Author: Vivienne Scott, Corporate Governance Consultant, Independent Governance Review Group


So, what is the Balanced Scorecard? In short, it’s a management system that enables your organisation to set, track, and achieve its key strategies and objectives.

The critical characteristics that define a Balanced Scorecard are:

  1. its focus on the strategic agenda of the organisation concerned
  2. the selection of a small number of data items to monitor
  3. a mix of financial and non-financial data items

The Balanced Scorecard was developed in the early 1990s by two guys at the Harvard Business School: Robert Kaplan and David Norton. The key problem that Kaplan and Norton identified in the business of the day was that many companies tended to manage their businesses based solely on financial measures. While that may have worked well in the past, the pace of business in today’s world requires more comprehensive measures. Though financial measures are necessary, they can only report what has happened in the past — where a business has been, but not where it is headed. It’s like driving a car by looking in the rearview mirror.

To provide a management system that was better at dealing with today’s business pace and to provide business managers with the information they need to make better decisions, Kaplan and Norton developed the Balanced Scorecard.

This system is also applicable to NFP’s and a key benefit of using a disciplined framework like the Balanced Scorecard is that it gives organisations a way to ‘connect the dots’ between the various components of strategic planning and management, meaning that there will be a visible connection between the projects and programs that people are working on, the measurements being used to track success, the strategic objectives the organisation is trying to accomplish and the mission, vision and strategy of the organisation.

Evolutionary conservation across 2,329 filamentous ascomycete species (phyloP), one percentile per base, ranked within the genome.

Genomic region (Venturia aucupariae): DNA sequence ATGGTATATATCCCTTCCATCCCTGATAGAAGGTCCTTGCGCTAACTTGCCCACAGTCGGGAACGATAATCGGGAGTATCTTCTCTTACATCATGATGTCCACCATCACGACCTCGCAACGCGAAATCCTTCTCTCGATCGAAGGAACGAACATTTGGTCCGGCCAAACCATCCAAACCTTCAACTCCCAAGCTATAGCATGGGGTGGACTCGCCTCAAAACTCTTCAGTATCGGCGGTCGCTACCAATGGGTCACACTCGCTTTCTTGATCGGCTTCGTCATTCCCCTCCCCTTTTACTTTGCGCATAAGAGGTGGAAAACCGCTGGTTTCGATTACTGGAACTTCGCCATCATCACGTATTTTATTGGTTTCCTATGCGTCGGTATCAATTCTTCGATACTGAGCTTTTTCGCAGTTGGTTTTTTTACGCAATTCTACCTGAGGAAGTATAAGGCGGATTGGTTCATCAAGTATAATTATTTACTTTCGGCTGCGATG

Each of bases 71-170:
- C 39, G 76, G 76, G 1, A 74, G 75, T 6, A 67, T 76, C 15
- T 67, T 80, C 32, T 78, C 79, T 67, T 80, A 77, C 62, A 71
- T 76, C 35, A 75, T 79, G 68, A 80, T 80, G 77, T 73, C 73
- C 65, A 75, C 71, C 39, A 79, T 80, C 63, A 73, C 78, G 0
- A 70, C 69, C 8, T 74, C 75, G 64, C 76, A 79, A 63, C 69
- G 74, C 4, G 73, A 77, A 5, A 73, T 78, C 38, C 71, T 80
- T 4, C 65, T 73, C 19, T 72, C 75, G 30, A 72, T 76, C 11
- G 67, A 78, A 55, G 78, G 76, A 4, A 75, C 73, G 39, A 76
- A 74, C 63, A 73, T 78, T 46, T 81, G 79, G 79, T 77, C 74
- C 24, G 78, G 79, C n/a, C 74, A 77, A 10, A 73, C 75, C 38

Find out more in this free 30 min webinar on the Balanced Scorecard


Generic Strategy Map

One of the big challenges faced in the design of Balanced Scorecard based performance management systems is deciding what activities and outcomes to monitor. By providing a simple visual representation of the strategic objectives to be focused on, along with additional visual cues in the form of the perspectives and causal arrows, the strategy map has been found useful in enabling discussion within a management team about what objectives to choose, and subsequently to support discussion of the actual performance achieved.

See example below:

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To find out more about how to use the Balanced Scorecard system in your organisation please contact Vivienne Scott, Corporate Governance Consultant, by emailing